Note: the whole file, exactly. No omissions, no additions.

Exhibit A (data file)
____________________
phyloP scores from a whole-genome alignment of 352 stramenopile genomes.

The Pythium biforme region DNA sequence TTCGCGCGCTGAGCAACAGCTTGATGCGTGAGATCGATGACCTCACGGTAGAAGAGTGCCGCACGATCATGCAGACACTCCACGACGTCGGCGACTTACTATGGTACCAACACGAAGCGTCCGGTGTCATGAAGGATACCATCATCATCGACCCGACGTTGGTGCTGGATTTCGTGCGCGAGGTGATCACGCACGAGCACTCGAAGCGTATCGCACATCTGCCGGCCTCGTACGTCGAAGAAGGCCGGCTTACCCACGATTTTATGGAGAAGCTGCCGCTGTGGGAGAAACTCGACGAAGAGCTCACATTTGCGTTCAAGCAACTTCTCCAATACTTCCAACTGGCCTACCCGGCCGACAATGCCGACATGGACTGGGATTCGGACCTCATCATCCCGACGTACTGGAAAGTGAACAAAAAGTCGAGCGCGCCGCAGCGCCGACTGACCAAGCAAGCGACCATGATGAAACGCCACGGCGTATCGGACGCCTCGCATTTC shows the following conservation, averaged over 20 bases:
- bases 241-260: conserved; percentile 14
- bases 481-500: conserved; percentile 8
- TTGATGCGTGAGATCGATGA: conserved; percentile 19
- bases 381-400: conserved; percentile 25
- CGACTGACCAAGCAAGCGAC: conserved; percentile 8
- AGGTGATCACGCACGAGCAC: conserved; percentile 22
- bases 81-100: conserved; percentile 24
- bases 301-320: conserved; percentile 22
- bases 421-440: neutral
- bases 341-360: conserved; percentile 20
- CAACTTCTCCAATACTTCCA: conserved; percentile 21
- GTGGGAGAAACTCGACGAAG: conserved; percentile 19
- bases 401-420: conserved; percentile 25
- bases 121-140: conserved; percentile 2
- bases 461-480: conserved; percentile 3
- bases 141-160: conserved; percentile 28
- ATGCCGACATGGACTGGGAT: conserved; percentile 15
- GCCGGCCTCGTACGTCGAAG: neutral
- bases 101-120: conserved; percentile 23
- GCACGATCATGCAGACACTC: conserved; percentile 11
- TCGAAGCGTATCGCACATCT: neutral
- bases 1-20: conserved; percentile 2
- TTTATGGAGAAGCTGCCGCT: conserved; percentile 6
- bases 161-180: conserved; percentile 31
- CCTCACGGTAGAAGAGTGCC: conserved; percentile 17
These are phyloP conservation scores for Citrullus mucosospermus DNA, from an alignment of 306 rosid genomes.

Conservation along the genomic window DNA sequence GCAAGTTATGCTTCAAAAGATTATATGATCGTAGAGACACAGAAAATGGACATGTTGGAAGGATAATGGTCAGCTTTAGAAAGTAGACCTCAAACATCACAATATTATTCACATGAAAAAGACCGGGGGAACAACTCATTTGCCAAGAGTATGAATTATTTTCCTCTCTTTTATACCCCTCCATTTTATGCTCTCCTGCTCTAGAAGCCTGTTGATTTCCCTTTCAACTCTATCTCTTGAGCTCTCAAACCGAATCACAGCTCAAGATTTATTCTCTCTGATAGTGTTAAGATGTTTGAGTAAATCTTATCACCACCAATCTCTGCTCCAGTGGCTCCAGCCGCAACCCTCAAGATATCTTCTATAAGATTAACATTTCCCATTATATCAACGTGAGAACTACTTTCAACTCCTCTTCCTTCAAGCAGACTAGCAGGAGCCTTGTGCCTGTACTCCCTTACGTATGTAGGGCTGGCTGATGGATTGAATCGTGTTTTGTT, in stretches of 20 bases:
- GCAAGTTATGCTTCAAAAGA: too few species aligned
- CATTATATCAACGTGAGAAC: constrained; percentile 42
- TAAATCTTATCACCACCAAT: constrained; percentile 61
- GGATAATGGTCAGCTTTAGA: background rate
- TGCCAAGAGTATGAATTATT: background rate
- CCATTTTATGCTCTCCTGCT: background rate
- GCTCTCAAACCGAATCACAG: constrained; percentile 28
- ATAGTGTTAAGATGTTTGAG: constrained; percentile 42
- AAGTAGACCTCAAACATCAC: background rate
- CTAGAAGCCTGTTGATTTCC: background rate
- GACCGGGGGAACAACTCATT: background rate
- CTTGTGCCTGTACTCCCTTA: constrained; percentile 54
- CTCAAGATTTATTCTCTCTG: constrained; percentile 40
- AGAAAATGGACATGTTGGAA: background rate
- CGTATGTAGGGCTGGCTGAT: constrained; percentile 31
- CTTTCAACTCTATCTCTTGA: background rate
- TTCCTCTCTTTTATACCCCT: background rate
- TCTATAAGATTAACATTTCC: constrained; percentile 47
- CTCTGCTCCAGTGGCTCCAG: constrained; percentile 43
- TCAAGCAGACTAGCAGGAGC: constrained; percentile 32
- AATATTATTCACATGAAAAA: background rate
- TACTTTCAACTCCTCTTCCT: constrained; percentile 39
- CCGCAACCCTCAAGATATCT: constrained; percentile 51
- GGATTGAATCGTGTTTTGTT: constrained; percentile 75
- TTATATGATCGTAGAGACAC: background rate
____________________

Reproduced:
phyloP scores from a whole-genome alignment of 352 stramenopile genomes.

The Pythium biforme region DNA sequence TTCGCGCGCTGAGCAACAGCTTGATGCGTGAGATCGATGACCTCACGGTAGAAGAGTGCCGCACGATCATGCAGACACTCCACGACGTCGGCGACTTACTATGGTACCAACACGAAGCGTCCGGTGTCATGAAGGATACCATCATCATCGACCCGACGTTGGTGCTGGATTTCGTGCGCGAGGTGATCACGCACGAGCACTCGAAGCGTATCGCACATCTGCCGGCCTCGTACGTCGAAGAAGGCCGGCTTACCCACGATTTTATGGAGAAGCTGCCGCTGTGGGAGAAACTCGACGAAGAGCTCACATTTGCGTTCAAGCAACTTCTCCAATACTTCCAACTGGCCTACCCGGCCGACAATGCCGACATGGACTGGGATTCGGACCTCATCATCCCGACGTACTGGAAAGTGAACAAAAAGTCGAGCGCGCCGCAGCGCCGACTGACCAAGCAAGCGACCATGATGAAACGCCACGGCGTATCGGACGCCTCGCATTTC shows the following conservation, averaged over 20 bases:
- bases 241-260: conserved; percentile 14
- bases 481-500: conserved; percentile 8
- TTGATGCGTGAGATCGATGA: conserved; percentile 19
- bases 381-400: conserved; percentile 25
- CGACTGACCAAGCAAGCGAC: conserved; percentile 8
- AGGTGATCACGCACGAGCAC: conserved; percentile 22
- bases 81-100: conserved; percentile 24
- bases 301-320: conserved; percentile 22
- bases 421-440: neutral
- bases 341-360: conserved; percentile 20
- CAACTTCTCCAATACTTCCA: conserved; percentile 21
- GTGGGAGAAACTCGACGAAG: conserved; percentile 19
- bases 401-420: conserved; percentile 25
- bases 121-140: conserved; percentile 2
- bases 461-480: conserved; percentile 3
- bases 141-160: conserved; percentile 28
- ATGCCGACATGGACTGGGAT: conserved; percentile 15
- GCCGGCCTCGTACGTCGAAG: neutral
- bases 101-120: conserved; percentile 23
- GCACGATCATGCAGACACTC: conserved; percentile 11
- TCGAAGCGTATCGCACATCT: neutral
- bases 1-20: conserved; percentile 2
- TTTATGGAGAAGCTGCCGCT: conserved; percentile 6
- bases 161-180: conserved; percentile 31
- CCTCACGGTAGAAGAGTGCC: conserved; percentile 17
These are phyloP conservation scores for Citrullus mucosospermus DNA, from an alignment of 306 rosid genomes.

Conservation along the genomic window DNA sequence GCAAGTTATGCTTCAAAAGATTATATGATCGTAGAGACACAGAAAATGGACATGTTGGAAGGATAATGGTCAGCTTTAGAAAGTAGACCTCAAACATCACAATATTATTCACATGAAAAAGACCGGGGGAACAACTCATTTGCCAAGAGTATGAATTATTTTCCTCTCTTTTATACCCCTCCATTTTATGCTCTCCTGCTCTAGAAGCCTGTTGATTTCCCTTTCAACTCTATCTCTTGAGCTCTCAAACCGAATCACAGCTCAAGATTTATTCTCTCTGATAGTGTTAAGATGTTTGAGTAAATCTTATCACCACCAATCTCTGCTCCAGTGGCTCCAGCCGCAACCCTCAAGATATCTTCTATAAGATTAACATTTCCCATTATATCAACGTGAGAACTACTTTCAACTCCTCTTCCTTCAAGCAGACTAGCAGGAGCCTTGTGCCTGTACTCCCTTACGTATGTAGGGCTGGCTGATGGATTGAATCGTGTTTTGTT, in stretches of 20 bases:
- GCAAGTTATGCTTCAAAAGA: too few species aligned
- CATTATATCAACGTGAGAAC: constrained; percentile 42
- TAAATCTTATCACCACCAAT: constrained; percentile 61
- GGATAATGGTCAGCTTTAGA: background rate
- TGCCAAGAGTATGAATTATT: background rate
- CCATTTTATGCTCTCCTGCT: background rate
- GCTCTCAAACCGAATCACAG: constrained; percentile 28
- ATAGTGTTAAGATGTTTGAG: constrained; percentile 42
- AAGTAGACCTCAAACATCAC: background rate
- CTAGAAGCCTGTTGATTTCC: background rate
- GACCGGGGGAACAACTCATT: background rate
- CTTGTGCCTGTACTCCCTTA: constrained; percentile 54
- CTCAAGATTTATTCTCTCTG: constrained; percentile 40
- AGAAAATGGACATGTTGGAA: background rate
- CGTATGTAGGGCTGGCTGAT: constrained; percentile 31
- CTTTCAACTCTATCTCTTGA: background rate
- TTCCTCTCTTTTATACCCCT: background rate
- TCTATAAGATTAACATTTCC: constrained; percentile 47
- CTCTGCTCCAGTGGCTCCAG: constrained; percentile 43
- TCAAGCAGACTAGCAGGAGC: constrained; percentile 32
- AATATTATTCACATGAAAAA: background rate
- TACTTTCAACTCCTCTTCCT: constrained; percentile 39
- CCGCAACCCTCAAGATATCT: constrained; percentile 51
- GGATTGAATCGTGTTTTGTT: constrained; percentile 75
- TTATATGATCGTAGAGACAC: background rate